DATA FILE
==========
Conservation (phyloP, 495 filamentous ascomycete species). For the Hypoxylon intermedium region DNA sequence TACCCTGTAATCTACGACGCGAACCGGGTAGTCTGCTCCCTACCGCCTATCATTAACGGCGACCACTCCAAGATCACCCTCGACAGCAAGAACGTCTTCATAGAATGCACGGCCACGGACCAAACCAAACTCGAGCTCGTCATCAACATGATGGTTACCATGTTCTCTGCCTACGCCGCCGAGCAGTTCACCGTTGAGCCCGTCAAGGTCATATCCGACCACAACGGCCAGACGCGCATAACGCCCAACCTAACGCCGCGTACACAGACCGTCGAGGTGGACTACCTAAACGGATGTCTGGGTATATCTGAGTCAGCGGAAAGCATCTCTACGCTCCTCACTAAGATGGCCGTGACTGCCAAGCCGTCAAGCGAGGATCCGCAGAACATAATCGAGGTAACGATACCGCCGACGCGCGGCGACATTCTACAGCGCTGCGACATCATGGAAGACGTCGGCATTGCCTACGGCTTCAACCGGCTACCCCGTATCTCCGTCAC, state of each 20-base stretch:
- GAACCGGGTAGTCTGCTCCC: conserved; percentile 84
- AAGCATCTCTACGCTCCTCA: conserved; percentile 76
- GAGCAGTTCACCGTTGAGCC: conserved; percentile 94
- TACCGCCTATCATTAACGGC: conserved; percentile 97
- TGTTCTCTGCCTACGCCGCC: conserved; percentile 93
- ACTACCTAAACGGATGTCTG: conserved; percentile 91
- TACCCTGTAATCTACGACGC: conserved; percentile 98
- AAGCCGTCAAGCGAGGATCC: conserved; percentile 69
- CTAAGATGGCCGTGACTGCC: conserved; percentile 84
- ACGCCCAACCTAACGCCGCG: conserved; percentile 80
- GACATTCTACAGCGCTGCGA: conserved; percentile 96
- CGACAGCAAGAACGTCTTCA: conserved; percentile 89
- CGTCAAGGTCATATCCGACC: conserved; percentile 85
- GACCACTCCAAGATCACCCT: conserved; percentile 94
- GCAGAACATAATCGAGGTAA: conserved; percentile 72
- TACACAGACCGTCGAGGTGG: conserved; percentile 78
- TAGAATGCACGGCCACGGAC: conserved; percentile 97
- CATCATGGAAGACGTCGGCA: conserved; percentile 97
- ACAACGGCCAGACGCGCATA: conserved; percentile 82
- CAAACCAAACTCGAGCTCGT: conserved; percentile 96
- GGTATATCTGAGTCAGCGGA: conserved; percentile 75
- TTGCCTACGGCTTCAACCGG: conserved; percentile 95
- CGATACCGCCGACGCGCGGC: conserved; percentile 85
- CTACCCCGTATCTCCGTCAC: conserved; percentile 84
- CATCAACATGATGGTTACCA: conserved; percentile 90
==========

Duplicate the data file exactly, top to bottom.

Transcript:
Conservation (phyloP, 495 filamentous ascomycete species). For the Hypoxylon intermedium region DNA sequence TACCCTGTAATCTACGACGCGAACCGGGTAGTCTGCTCCCTACCGCCTATCATTAACGGCGACCACTCCAAGATCACCCTCGACAGCAAGAACGTCTTCATAGAATGCACGGCCACGGACCAAACCAAACTCGAGCTCGTCATCAACATGATGGTTACCATGTTCTCTGCCTACGCCGCCGAGCAGTTCACCGTTGAGCCCGTCAAGGTCATATCCGACCACAACGGCCAGACGCGCATAACGCCCAACCTAACGCCGCGTACACAGACCGTCGAGGTGGACTACCTAAACGGATGTCTGGGTATATCTGAGTCAGCGGAAAGCATCTCTACGCTCCTCACTAAGATGGCCGTGACTGCCAAGCCGTCAAGCGAGGATCCGCAGAACATAATCGAGGTAACGATACCGCCGACGCGCGGCGACATTCTACAGCGCTGCGACATCATGGAAGACGTCGGCATTGCCTACGGCTTCAACCGGCTACCCCGTATCTCCGTCAC, state of each 20-base stretch:
- GAACCGGGTAGTCTGCTCCC: conserved; percentile 84
- AAGCATCTCTACGCTCCTCA: conserved; percentile 76
- GAGCAGTTCACCGTTGAGCC: conserved; percentile 94
- TACCGCCTATCATTAACGGC: conserved; percentile 97
- TGTTCTCTGCCTACGCCGCC: conserved; percentile 93
- ACTACCTAAACGGATGTCTG: conserved; percentile 91
- TACCCTGTAATCTACGACGC: conserved; percentile 98
- AAGCCGTCAAGCGAGGATCC: conserved; percentile 69
- CTAAGATGGCCGTGACTGCC: conserved; percentile 84
- ACGCCCAACCTAACGCCGCG: conserved; percentile 80
- GACATTCTACAGCGCTGCGA: conserved; percentile 96
- CGACAGCAAGAACGTCTTCA: conserved; percentile 89
- CGTCAAGGTCATATCCGACC: conserved; percentile 85
- GACCACTCCAAGATCACCCT: conserved; percentile 94
- GCAGAACATAATCGAGGTAA: conserved; percentile 72
- TACACAGACCGTCGAGGTGG: conserved; percentile 78
- TAGAATGCACGGCCACGGAC: conserved; percentile 97
- CATCATGGAAGACGTCGGCA: conserved; percentile 97
- ACAACGGCCAGACGCGCATA: conserved; percentile 82
- CAAACCAAACTCGAGCTCGT: conserved; percentile 96
- GGTATATCTGAGTCAGCGGA: conserved; percentile 75
- TTGCCTACGGCTTCAACCGG: conserved; percentile 95
- CGATACCGCCGACGCGCGGC: conserved; percentile 85
- CTACCCCGTATCTCCGTCAC: conserved; percentile 84
- CATCAACATGATGGTTACCA: conserved; percentile 90